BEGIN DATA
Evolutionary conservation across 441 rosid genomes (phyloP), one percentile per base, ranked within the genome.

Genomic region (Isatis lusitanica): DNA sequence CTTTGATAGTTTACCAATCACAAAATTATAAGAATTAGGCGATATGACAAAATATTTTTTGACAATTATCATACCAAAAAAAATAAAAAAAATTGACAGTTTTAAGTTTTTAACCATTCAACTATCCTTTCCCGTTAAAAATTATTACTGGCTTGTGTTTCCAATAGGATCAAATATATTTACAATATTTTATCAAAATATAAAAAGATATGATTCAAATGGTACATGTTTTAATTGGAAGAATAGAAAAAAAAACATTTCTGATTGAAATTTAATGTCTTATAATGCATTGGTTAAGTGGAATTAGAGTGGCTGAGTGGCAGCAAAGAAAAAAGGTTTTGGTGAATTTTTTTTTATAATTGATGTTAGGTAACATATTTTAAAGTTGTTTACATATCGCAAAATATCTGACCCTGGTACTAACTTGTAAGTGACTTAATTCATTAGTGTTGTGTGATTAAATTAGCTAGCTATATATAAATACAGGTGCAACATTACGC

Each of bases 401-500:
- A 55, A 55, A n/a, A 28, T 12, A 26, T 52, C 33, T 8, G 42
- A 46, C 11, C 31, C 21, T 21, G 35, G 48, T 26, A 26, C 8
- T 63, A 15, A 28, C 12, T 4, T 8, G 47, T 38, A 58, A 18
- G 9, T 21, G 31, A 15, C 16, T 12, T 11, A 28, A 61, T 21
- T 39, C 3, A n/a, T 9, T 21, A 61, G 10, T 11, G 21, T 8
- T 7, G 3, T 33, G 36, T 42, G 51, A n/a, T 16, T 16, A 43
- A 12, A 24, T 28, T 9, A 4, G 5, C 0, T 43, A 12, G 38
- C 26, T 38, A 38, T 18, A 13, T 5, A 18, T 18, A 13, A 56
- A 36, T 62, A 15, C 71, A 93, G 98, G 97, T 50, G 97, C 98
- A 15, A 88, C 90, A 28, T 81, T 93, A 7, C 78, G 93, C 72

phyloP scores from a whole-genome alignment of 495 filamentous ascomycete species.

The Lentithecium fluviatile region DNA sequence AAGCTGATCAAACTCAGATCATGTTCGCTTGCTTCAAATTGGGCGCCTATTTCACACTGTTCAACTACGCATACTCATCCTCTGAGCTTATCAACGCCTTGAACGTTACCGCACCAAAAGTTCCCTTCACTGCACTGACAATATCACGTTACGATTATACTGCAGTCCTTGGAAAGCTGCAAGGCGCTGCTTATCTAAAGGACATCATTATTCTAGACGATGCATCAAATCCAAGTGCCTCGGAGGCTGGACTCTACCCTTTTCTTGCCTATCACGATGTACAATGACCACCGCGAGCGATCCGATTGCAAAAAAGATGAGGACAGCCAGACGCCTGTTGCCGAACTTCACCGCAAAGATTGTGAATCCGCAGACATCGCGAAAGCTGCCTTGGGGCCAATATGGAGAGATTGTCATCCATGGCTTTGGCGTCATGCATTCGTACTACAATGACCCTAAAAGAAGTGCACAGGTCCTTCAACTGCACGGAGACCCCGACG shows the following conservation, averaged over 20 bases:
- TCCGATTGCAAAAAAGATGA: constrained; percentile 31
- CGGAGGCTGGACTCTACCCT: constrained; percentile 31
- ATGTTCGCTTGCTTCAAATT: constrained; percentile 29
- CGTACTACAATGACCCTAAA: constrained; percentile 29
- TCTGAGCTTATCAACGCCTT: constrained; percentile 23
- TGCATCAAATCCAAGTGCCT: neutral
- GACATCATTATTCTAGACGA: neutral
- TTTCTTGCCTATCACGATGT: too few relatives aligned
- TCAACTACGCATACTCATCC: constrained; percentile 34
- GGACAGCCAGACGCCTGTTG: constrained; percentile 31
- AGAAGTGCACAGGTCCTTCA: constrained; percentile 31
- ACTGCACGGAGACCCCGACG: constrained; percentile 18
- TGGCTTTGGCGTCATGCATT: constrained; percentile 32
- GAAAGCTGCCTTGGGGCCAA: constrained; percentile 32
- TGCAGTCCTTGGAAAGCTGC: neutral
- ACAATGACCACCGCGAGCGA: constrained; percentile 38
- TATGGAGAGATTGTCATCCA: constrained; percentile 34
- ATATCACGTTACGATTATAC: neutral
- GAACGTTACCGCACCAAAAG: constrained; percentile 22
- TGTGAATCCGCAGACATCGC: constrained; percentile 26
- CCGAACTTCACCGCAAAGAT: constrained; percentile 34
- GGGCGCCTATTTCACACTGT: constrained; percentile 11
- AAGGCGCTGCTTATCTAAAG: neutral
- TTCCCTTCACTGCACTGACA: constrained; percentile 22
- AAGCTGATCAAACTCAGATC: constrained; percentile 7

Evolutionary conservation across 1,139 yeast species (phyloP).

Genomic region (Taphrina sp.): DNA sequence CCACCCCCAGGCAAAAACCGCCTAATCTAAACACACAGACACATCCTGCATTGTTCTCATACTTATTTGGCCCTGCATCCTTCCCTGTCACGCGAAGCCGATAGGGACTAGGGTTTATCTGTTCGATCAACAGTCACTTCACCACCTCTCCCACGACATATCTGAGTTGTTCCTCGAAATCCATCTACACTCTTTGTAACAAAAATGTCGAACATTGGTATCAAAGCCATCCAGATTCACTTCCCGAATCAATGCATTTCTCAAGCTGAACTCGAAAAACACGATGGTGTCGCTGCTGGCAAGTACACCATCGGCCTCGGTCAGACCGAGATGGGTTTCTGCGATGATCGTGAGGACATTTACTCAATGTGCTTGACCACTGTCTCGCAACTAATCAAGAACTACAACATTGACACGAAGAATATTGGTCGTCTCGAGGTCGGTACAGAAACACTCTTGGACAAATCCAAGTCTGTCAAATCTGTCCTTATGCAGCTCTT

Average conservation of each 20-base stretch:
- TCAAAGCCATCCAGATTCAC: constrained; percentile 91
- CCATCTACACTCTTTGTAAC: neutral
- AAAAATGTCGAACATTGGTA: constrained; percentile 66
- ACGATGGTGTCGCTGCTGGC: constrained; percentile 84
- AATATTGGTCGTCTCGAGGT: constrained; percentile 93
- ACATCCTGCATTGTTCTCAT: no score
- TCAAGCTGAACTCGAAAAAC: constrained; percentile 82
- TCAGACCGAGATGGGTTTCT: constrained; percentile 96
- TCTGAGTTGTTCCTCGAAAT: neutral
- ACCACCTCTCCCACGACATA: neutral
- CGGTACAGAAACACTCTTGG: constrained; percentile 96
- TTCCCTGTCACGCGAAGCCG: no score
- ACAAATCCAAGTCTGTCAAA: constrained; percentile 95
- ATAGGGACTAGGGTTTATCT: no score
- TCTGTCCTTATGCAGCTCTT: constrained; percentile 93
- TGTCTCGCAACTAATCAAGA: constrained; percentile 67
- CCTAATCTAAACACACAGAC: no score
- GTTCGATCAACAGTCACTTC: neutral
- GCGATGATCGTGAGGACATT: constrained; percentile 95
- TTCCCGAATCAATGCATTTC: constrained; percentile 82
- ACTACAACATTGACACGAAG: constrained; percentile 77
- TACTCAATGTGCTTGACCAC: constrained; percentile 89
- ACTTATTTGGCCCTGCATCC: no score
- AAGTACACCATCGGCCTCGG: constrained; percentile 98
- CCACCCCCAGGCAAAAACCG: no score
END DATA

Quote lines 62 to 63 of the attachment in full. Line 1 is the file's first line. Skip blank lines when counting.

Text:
- GCGATGATCGTGAGGACATT: constrained; percentile 95
- TTCCCGAATCAATGCATTTC: constrained; percentile 82